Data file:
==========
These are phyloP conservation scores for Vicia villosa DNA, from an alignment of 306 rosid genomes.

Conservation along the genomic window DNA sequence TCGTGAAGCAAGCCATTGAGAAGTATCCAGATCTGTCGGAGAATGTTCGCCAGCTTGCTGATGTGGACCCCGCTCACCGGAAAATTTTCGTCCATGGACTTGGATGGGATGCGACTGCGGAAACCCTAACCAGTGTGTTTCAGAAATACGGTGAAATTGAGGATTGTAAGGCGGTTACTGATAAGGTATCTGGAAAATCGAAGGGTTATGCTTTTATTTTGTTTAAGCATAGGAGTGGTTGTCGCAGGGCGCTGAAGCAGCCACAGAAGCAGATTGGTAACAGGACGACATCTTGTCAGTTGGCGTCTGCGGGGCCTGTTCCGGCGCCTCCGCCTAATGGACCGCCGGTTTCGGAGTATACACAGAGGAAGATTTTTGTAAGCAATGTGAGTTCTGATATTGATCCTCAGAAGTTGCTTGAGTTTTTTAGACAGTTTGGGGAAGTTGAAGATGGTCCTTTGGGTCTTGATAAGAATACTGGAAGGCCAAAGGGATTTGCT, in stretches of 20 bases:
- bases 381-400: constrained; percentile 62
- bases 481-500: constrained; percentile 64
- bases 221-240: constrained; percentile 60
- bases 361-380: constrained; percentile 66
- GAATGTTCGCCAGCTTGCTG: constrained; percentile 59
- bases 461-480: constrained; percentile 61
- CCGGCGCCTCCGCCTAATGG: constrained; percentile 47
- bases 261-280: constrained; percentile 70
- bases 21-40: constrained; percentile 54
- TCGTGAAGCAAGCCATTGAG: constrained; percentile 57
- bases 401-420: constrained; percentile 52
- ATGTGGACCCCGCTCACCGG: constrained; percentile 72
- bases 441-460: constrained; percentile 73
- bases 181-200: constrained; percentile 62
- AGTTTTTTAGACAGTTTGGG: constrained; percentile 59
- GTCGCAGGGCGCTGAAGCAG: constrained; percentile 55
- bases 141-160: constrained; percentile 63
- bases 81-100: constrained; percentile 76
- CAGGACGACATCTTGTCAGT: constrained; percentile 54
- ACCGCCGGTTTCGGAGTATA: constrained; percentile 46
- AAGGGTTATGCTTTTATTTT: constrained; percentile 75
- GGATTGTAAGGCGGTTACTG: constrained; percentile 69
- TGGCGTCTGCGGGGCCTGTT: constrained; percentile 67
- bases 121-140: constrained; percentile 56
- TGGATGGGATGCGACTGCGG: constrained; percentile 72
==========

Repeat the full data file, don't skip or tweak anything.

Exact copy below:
These are phyloP conservation scores for Vicia villosa DNA, from an alignment of 306 rosid genomes.

Conservation along the genomic window DNA sequence TCGTGAAGCAAGCCATTGAGAAGTATCCAGATCTGTCGGAGAATGTTCGCCAGCTTGCTGATGTGGACCCCGCTCACCGGAAAATTTTCGTCCATGGACTTGGATGGGATGCGACTGCGGAAACCCTAACCAGTGTGTTTCAGAAATACGGTGAAATTGAGGATTGTAAGGCGGTTACTGATAAGGTATCTGGAAAATCGAAGGGTTATGCTTTTATTTTGTTTAAGCATAGGAGTGGTTGTCGCAGGGCGCTGAAGCAGCCACAGAAGCAGATTGGTAACAGGACGACATCTTGTCAGTTGGCGTCTGCGGGGCCTGTTCCGGCGCCTCCGCCTAATGGACCGCCGGTTTCGGAGTATACACAGAGGAAGATTTTTGTAAGCAATGTGAGTTCTGATATTGATCCTCAGAAGTTGCTTGAGTTTTTTAGACAGTTTGGGGAAGTTGAAGATGGTCCTTTGGGTCTTGATAAGAATACTGGAAGGCCAAAGGGATTTGCT, in stretches of 20 bases:
- bases 381-400: constrained; percentile 62
- bases 481-500: constrained; percentile 64
- bases 221-240: constrained; percentile 60
- bases 361-380: constrained; percentile 66
- GAATGTTCGCCAGCTTGCTG: constrained; percentile 59
- bases 461-480: constrained; percentile 61
- CCGGCGCCTCCGCCTAATGG: constrained; percentile 47
- bases 261-280: constrained; percentile 70
- bases 21-40: constrained; percentile 54
- TCGTGAAGCAAGCCATTGAG: constrained; percentile 57
- bases 401-420: constrained; percentile 52
- ATGTGGACCCCGCTCACCGG: constrained; percentile 72
- bases 441-460: constrained; percentile 73
- bases 181-200: constrained; percentile 62
- AGTTTTTTAGACAGTTTGGG: constrained; percentile 59
- GTCGCAGGGCGCTGAAGCAG: constrained; percentile 55
- bases 141-160: constrained; percentile 63
- bases 81-100: constrained; percentile 76
- CAGGACGACATCTTGTCAGT: constrained; percentile 54
- ACCGCCGGTTTCGGAGTATA: constrained; percentile 46
- AAGGGTTATGCTTTTATTTT: constrained; percentile 75
- GGATTGTAAGGCGGTTACTG: constrained; percentile 69
- TGGCGTCTGCGGGGCCTGTT: constrained; percentile 67
- bases 121-140: constrained; percentile 56
- TGGATGGGATGCGACTGCGG: constrained; percentile 72